I Can’t Teach You How to Write
I cannot teach anyone how to write.
That’s quite an admission as I begin teaching a course called Historical Methods, which is about historical research and . . . WRITING.
I’ve done this for fifteen out of the last 21 years. I’ve had some some students write some pretty good papers. Some not so good.
The act of writing is usually accompanied by all sorts griping and nagging — mine — and procrastination — theirs.
The end results are often run-on sentences, page-long paragraphs, no logical construction, sentence fragments, zero topic sentences, and dozens of misspellings.
A few years ago I happened upon a reason for these troubles. I casually asked a class to tell me what their favorite books were. I got a smattering of murmured responses, and one student finally said, “I gotta be honest with you, I don’t read.”
Not that he can’t read — he doesn’t.
Others agreed; they were the same way.
I’ve asked the question several times since then, and I frequently get essentially the same response. Students might struggle part way through a book that a professor had assigned for a class. They might skim a couple of things on the internet on their way to Facebook. They might — emphasize MIGHT — read a blog post now and then.
But almost without fail, students I’ve met don’t read for shear curiosity’s sake, for entertainment, for enjoyment.
And thus I don’t think I can ever teach them how to write.
Cue Stephen King:
“If you don’t have time to read, you don’t have the time (or the tools) to write. Simple as that.” [Stephen King, On Writing: A Memoir of the Craft, 147.]
By reading — a lot — you experience both bad writing and good. You pick up styles you like and might want to emulate, and styles you hate. You develop a taste for literature, perhaps, or pulp. (Either is fine, really; I’m not a snob.)
Importantly, if you have not read, you will not know what to do when you sit down to write.
My parents read to me every night, and Captain Kangaroo read to me every morning. When I was able to read, I had books all over the place. I had them sort of arranged on a couple of shelves in a closet, but they didn’t fit well, and when I opened the door they would slide out on the floor. It was cool.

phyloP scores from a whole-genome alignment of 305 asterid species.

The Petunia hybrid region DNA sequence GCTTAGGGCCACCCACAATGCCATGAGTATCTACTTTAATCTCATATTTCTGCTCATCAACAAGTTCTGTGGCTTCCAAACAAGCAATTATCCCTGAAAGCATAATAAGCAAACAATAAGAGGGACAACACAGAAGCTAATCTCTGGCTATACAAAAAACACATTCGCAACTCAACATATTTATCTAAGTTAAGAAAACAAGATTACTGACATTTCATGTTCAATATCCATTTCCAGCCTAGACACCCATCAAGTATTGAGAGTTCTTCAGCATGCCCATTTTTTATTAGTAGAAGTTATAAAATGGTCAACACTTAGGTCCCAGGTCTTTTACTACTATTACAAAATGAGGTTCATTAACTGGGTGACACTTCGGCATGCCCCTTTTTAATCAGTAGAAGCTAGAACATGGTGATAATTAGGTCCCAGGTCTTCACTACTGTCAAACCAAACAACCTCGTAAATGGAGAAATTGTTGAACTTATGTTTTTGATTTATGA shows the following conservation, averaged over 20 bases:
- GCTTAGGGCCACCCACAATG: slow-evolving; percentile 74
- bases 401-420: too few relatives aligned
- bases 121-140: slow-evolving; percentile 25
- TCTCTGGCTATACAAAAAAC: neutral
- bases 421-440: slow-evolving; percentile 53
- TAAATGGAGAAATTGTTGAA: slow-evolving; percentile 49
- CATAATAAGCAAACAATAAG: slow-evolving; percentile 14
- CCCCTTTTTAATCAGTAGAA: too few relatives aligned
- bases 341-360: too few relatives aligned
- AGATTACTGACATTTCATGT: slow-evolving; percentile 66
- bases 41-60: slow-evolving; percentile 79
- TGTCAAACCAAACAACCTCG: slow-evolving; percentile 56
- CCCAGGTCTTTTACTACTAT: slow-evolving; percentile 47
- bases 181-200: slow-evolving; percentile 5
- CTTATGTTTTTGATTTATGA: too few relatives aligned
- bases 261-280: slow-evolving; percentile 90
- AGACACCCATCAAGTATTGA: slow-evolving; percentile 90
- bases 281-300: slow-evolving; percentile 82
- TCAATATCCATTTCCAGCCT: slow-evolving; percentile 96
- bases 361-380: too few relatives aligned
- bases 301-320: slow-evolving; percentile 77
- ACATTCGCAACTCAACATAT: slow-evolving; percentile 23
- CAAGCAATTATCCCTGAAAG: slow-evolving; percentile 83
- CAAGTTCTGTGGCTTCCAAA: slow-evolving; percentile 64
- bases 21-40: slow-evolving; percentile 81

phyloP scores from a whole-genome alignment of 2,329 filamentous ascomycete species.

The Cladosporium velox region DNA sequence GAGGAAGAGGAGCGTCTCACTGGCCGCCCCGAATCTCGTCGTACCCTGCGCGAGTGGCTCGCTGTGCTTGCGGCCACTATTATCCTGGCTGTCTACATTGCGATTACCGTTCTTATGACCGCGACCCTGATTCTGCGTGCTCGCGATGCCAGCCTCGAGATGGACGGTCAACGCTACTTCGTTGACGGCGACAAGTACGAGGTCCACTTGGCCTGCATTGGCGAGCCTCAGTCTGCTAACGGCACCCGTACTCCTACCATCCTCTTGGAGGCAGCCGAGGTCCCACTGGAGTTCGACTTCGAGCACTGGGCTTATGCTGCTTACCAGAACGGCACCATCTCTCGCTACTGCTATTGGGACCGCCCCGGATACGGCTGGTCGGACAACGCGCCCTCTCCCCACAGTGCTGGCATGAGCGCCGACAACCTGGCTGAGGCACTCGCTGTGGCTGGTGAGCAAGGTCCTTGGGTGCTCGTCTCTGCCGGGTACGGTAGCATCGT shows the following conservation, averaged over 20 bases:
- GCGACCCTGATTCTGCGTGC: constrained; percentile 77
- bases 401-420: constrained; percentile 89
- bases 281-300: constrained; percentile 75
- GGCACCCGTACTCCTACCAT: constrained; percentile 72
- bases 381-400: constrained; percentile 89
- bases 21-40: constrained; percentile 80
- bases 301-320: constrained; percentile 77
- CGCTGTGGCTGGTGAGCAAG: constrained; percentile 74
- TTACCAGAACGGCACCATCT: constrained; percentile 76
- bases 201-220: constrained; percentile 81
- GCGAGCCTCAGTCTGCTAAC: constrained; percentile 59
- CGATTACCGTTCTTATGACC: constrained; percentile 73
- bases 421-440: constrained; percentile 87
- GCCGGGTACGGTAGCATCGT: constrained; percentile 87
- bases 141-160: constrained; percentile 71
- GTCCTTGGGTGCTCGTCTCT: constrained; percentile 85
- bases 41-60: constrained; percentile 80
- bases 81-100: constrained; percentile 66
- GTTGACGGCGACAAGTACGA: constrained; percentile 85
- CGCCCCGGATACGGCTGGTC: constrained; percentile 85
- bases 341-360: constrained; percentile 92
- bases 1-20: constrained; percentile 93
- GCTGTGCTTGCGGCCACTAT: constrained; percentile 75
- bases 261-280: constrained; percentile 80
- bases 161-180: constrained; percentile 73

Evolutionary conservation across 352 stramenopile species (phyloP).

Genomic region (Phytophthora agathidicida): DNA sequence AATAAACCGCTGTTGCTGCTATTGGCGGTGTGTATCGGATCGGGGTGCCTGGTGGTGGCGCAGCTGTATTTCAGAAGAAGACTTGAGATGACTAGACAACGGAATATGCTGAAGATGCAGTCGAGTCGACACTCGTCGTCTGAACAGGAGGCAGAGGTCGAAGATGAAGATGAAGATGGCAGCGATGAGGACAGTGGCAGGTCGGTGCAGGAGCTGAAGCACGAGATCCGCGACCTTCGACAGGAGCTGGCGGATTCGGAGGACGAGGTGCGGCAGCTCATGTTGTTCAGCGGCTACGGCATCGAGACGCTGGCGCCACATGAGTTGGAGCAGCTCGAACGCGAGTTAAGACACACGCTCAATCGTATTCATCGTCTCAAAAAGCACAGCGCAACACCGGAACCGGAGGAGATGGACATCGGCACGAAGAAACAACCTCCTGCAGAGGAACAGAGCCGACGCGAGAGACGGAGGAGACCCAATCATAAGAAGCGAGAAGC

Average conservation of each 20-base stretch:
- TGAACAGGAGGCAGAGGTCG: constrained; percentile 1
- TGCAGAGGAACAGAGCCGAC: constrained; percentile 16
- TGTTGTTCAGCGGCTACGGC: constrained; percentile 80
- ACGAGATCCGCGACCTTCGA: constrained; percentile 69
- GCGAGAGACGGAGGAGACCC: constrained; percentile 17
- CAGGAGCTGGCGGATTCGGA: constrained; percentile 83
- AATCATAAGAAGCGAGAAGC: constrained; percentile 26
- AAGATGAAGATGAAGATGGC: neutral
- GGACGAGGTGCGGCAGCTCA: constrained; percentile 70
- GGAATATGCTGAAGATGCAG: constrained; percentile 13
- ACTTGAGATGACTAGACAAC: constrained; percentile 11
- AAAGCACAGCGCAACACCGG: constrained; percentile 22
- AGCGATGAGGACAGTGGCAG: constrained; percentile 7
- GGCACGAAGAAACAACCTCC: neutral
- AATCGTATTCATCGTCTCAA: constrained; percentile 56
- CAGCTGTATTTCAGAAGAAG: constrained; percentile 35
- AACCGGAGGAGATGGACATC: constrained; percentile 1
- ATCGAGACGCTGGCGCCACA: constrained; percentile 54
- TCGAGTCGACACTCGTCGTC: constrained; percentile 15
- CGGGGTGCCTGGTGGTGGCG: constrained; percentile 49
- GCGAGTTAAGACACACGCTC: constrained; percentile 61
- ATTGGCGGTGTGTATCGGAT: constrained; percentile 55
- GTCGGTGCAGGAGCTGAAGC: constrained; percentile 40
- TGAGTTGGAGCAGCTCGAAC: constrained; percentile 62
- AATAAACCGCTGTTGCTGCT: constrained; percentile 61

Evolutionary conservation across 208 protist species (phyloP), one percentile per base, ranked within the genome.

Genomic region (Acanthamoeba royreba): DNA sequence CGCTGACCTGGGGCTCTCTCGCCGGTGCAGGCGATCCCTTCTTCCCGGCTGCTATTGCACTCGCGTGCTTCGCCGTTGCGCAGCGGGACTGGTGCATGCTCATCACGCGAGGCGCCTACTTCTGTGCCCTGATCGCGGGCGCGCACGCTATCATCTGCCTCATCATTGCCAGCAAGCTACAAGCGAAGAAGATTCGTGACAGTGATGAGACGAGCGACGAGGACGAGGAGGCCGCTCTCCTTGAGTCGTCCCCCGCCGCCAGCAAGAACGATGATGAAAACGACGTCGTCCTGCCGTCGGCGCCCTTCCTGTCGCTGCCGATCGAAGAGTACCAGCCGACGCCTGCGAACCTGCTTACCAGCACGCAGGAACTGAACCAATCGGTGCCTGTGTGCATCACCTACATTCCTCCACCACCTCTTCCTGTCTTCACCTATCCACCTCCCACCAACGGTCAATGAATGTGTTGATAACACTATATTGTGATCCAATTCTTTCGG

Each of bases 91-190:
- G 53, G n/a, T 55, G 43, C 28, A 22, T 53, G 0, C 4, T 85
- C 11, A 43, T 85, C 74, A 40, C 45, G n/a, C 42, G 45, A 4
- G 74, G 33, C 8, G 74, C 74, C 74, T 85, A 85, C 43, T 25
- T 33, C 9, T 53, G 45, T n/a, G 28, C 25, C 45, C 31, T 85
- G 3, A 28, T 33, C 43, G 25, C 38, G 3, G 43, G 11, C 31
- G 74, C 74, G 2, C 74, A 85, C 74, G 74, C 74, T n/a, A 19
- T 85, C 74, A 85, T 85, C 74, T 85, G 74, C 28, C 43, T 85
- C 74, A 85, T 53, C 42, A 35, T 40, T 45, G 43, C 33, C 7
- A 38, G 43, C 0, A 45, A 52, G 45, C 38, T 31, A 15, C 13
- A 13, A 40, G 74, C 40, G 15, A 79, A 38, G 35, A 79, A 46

I had a bunch of my mom’s old books from the 1930s and, of course, many of my own. I was really partial to something called Big Little Books, from Whitman Publishing (I think). Here’s a few I know I read:
A lot of those books were based on toys and comics and cartoons. Who cares? I got me reading. Here’s something else I loved:
Not to mention, we subscribed to Time magazine, and Life, and Look. They were spilling out of a too-small magazine rack in the front room. And we got TV Guide every week. It had real articles in it.
That all blossomed into heavier reading as I got older. My favorite book when I was about 11 was something called Rifles for Watie, a Civil War story set in the trans-Mississippi theater of war. It was a Newberry Prize winner, and the cadence of the Harold Keith’s writing fascinated me. (Gee, I also became a Civil War historian.)
Sure, those were all gateway books. Later I moved up to every James Bond book that Ian Fleming wrote; Alistair Maclean adventures (Where Eagles Dare, Ice Station Zebra) and sci fi from Robert A. Heinlein and Arthur C. Clarke.
Thus, when I dropped out of college in 1979 and walked into a newspaper offering to write — for free (that’s a different story) — I basically knew how to do it. Sure, I needed to learn the difference between hard news stories, features, and news features, and I needed to learn the “inverted pyramid” style of writing, but I knew the basics of story, pacing, and structure.
No, it wasn’t easy, but I had the foundation.
Today, if I ask someone to toss off a 500-word essay on . . . anything . . . they look like I’ve asked them to drink poison.
I would argue that the ability to write quickly, and well, is more important now than ever. With the internet, virtually everyone can have a platform. Unfortunately, not everyone can write in a way that can hold a reader’s attention and convey a message. And if you don’t have a message, why write at all?
Plus, the act of writing helps you think. It helps you sort out your ideas and marshal them into steady prose. You know those stirring speeches that the great orators gave — say, Lincoln, FDR, and Churchill? They wrote them first.
Some writers say we are living in a “post-literate” age. Apparently, that’s because people don’t read anymore; they get all their information from TV and videos.
I love TV, but I love to read as well. I don’t want to live in a post-literate age. The ramifications of that are grim.
Rather, how about this? Parents, read to your kids. Grown up kids, read to yourselves. And then read to your own kids. Buy them books, books, and more books.
Since you’re reading this on Medium, which is a great hub for writers of all types, I’m probably not telling you anything you don’t already know. Nevertheless, I’m saying it anyway.